The primary functions of leaf are photosynthesis and transpiration. But in many plants the leaves are modified to perform some additional functions. These are called as leaf modifications Some of the leaf modifications are:
1. Leaf tendrils (eg. Wild pea)
2. Leaf hooks (eg. Bignonia)
3. Leaf spines (eg.Zizyphus)
4. Phyllode (eg. Acacia)
6. Bladder eg. Stipules (Utricularia)
or winged petiole or rachis is known as the phyllode. The normal leaf which is pinnately compound develops in the young stage, but soon falls off. The phyllode then performs all the functions of the leaf. The wing of the phyllode normally develops in the vertical
direction so that sunlight cannot fall on its surface; this reduces evaporation of water. There are about 300 species of Australian Acacia, all showing the phyllode.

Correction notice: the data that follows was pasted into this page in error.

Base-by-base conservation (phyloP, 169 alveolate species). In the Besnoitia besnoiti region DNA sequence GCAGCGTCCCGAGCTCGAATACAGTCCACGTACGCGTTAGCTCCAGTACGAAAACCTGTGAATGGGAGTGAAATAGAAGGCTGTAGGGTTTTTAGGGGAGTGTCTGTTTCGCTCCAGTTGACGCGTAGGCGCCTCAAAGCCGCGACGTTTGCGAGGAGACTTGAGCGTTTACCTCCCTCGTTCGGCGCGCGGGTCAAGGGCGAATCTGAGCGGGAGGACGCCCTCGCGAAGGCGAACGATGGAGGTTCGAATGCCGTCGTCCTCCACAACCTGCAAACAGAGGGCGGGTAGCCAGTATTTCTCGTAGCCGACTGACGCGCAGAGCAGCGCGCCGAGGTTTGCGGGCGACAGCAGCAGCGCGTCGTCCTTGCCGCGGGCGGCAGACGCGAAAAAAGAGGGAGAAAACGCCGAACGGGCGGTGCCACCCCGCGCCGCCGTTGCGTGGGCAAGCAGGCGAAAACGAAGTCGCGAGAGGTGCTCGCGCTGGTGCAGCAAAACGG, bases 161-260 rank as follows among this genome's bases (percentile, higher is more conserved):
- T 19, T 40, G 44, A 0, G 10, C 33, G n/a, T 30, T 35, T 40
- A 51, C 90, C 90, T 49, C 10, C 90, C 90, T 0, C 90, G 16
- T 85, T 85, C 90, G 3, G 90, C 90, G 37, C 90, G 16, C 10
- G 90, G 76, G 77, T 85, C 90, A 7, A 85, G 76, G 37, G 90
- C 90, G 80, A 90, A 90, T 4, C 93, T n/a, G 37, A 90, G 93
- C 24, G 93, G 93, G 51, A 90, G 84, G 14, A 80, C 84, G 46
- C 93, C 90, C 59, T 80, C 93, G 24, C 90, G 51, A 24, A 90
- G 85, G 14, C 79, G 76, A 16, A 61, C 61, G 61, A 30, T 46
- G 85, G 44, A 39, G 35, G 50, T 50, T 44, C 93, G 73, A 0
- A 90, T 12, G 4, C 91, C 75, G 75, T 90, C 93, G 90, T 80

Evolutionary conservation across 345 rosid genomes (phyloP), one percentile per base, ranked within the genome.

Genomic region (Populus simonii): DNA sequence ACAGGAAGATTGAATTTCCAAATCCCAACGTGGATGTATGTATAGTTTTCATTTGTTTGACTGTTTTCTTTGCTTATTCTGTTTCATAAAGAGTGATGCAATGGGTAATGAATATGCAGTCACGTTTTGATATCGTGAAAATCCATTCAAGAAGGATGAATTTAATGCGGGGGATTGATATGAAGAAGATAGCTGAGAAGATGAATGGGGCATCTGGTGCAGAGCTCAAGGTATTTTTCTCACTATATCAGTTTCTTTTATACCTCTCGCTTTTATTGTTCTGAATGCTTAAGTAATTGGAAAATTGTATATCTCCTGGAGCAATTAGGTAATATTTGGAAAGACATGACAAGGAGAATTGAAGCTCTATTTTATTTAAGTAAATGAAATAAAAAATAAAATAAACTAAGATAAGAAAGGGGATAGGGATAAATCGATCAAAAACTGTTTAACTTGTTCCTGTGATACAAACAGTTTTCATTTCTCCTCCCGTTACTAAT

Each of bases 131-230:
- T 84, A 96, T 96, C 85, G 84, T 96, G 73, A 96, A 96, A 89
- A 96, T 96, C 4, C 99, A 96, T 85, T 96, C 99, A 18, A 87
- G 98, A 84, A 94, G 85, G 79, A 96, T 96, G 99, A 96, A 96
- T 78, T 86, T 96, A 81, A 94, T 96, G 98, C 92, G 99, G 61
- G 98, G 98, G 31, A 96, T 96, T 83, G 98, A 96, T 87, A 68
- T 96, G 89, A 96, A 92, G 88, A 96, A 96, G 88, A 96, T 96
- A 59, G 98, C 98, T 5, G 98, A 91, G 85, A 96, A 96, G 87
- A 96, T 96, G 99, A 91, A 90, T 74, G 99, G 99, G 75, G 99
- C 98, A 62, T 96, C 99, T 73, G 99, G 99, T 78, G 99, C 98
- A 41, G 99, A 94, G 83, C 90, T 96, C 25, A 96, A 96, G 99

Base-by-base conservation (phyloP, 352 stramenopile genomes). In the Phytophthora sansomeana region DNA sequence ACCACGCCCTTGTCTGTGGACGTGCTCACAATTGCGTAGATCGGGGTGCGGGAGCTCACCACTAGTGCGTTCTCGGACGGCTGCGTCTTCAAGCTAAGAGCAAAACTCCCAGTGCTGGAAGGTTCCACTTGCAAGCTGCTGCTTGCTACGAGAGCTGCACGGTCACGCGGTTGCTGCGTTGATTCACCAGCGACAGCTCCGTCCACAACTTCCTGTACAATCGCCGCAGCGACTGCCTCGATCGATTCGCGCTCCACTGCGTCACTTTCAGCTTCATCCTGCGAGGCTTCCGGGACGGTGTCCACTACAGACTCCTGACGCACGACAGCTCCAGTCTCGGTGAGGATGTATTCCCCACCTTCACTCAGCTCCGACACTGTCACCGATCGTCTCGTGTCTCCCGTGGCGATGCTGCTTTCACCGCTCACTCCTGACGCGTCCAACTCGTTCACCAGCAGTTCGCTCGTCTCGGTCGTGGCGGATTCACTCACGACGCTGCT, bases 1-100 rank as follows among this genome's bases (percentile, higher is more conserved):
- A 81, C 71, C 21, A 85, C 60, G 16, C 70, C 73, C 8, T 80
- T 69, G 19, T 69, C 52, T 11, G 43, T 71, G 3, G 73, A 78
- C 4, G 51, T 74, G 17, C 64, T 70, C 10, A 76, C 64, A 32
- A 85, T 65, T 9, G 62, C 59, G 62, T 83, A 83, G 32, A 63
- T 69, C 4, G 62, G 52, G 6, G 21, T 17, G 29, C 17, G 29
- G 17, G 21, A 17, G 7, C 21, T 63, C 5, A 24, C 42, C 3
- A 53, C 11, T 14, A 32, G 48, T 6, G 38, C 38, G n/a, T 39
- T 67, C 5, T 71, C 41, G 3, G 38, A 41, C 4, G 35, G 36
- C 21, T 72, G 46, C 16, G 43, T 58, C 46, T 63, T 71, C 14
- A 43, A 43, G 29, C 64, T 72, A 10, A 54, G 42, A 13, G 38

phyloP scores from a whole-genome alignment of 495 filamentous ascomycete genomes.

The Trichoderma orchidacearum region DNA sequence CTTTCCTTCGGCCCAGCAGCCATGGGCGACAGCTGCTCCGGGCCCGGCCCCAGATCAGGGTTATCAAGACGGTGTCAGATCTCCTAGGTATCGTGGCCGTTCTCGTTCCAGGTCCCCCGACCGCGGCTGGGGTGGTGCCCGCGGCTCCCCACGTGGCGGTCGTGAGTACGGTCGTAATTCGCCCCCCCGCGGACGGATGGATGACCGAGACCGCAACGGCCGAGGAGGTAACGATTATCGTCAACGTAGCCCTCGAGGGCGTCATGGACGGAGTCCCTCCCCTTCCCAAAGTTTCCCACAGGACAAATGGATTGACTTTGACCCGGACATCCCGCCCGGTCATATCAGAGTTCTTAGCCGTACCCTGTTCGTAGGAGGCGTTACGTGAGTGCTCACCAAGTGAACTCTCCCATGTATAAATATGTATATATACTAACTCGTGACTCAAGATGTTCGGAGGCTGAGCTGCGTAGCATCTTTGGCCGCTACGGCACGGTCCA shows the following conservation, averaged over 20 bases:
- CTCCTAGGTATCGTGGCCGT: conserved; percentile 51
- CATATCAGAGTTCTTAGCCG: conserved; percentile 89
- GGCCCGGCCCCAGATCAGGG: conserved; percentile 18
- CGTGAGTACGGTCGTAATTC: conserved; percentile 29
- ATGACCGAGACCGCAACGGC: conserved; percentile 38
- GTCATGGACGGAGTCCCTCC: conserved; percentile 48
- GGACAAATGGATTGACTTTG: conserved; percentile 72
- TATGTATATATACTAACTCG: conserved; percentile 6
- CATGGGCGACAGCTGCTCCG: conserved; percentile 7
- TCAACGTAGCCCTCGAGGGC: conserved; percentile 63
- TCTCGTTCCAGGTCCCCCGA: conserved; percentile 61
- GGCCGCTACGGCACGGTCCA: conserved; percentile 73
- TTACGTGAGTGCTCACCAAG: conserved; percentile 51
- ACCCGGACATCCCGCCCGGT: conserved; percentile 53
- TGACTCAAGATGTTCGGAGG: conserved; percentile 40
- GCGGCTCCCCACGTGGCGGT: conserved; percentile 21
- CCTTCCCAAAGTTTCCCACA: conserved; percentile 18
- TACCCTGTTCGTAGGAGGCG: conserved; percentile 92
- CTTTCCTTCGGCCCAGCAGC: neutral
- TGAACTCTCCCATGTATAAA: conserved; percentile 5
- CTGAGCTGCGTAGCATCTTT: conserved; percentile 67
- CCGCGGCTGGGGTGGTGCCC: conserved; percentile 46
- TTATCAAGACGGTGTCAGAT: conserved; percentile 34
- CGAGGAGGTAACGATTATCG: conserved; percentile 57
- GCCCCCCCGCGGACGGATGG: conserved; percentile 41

In the pitcher plant (Nepenthes) the leaf becomes modified into a pitcher. There is a slender stalk which coils like a tendril holding the pitcher vertical and the basal portion is flattened like a leaf. The pitcher is provided with a lid which covers the mouth. The function of the pitcher is to capture and digest insets. The lamina is modified into pitcher. The rim of the pitcher is beautifully coloured and it is provided with a row of nectar glands for attracting insects. The inner wall of the pitcher is provided with glands secreting a watery fluid.
pointed downwards below the rim. This arrangement prevents the insects entering the pitcher from escaping out. The insects get drowned in the fluid and it is digested by the enzymes secreted by the glands. Thus the plant is able to get nitrogenous food.
In utricularia some of the much dissected leaves are modified into bladders.
These bladders serve as floats for the aquatic plants and for trapping the insects.
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